At the police officer's gesture, the bulldozer smashes its shovel into a blue Hyundai -- the latest of thousands of cars destroyed by Palestinian police every year.
The car's owner and her children protest, but receive little sympathy.
"This car has not been legally registered since 2007, despite its Israeli licence plates," the officer, who declines to give his name, tells AFP.
"I asked her to produce documents and she couldn't present any."
The operation is part of efforts to combat a large underground car market that sees vehicles stolen in Israel or deemed unfit for the roads there transported into the occupied West Bank.
Palestinian authorities are concerned in part because crimes are often carried out using such unregistered cars still carrying their old Israeli plates.
Throughout the West Bank, vacant lots covered with stacks of hundreds of cars crushed by bulldozers bearing Israeli plates are an indication of the police crackdown.
Two vehicles of armed police and two bulldozers were involved in the recent roadside demolition at Al-Ram, a Palestinian area on the outskirts of Jerusalem.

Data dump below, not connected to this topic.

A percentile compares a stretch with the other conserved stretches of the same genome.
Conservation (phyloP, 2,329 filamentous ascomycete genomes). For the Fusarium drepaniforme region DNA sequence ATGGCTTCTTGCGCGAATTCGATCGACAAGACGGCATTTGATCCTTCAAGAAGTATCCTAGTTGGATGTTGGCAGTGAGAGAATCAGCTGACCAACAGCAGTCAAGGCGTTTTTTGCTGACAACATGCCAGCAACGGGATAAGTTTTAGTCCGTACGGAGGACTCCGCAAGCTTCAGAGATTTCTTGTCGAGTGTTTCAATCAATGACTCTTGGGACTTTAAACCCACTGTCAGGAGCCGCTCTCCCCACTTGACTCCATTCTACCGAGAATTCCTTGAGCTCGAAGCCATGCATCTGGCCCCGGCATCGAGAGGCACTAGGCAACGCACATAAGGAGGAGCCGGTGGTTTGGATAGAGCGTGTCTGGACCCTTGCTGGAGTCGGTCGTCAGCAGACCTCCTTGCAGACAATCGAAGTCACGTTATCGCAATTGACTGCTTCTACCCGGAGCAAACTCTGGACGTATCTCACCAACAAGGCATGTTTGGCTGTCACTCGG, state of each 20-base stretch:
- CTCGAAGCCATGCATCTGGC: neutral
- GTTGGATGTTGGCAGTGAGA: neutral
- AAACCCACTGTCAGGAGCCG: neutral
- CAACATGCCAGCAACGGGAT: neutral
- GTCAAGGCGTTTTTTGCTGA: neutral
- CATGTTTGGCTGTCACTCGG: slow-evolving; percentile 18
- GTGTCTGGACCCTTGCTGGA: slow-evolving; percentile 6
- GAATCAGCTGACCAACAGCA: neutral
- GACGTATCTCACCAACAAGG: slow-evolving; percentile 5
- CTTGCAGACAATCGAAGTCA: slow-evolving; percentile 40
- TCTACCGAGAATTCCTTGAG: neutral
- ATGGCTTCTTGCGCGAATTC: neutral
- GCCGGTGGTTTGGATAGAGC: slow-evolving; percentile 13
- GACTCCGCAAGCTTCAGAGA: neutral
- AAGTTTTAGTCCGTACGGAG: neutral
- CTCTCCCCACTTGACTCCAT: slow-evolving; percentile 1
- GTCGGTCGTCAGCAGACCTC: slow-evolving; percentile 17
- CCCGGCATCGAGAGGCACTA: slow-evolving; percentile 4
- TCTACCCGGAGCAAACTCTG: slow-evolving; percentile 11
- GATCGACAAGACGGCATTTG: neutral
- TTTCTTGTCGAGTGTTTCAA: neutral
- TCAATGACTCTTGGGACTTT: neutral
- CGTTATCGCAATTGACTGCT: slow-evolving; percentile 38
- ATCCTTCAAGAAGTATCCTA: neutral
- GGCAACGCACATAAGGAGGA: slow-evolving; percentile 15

The officer heading the operation said he had seized 100 vehicles lacking documents in a day.
Many are crushed on the spot without a longer trial, before being taken away to landfills.
In 2016, 16,000 vehicles met the same fate, Palestinian police said, with 5,000 in January and February in the small territory occupied for 50 years by Israel.
Some of the cars were stolen from Israel and illegally brought into the West Bank for resale to Palestinians.
Others were declared unfit to run on Israeli roads, where annual tests check the condition of the vehicles in circulation.
They are removed from Israeli registers, and their owners are supposed to scrap them.
But instead they are often transported to the West Bank, where they pass into Palestinian hands at unbeatable prices, sometimes just a few hundred dollars.
Israelis and Palestinians are still struggling with an inextricable conflict over the land, and Israel has built an imposing security barrier that runs through the West Bank.
Heavily guarded checkpoints closely monitor what goes into Israel, including cars, but controls are far looser going in the opposite direction.
(This story has not been edited by Business Standard staff and is auto-generated from a syndicated feed.)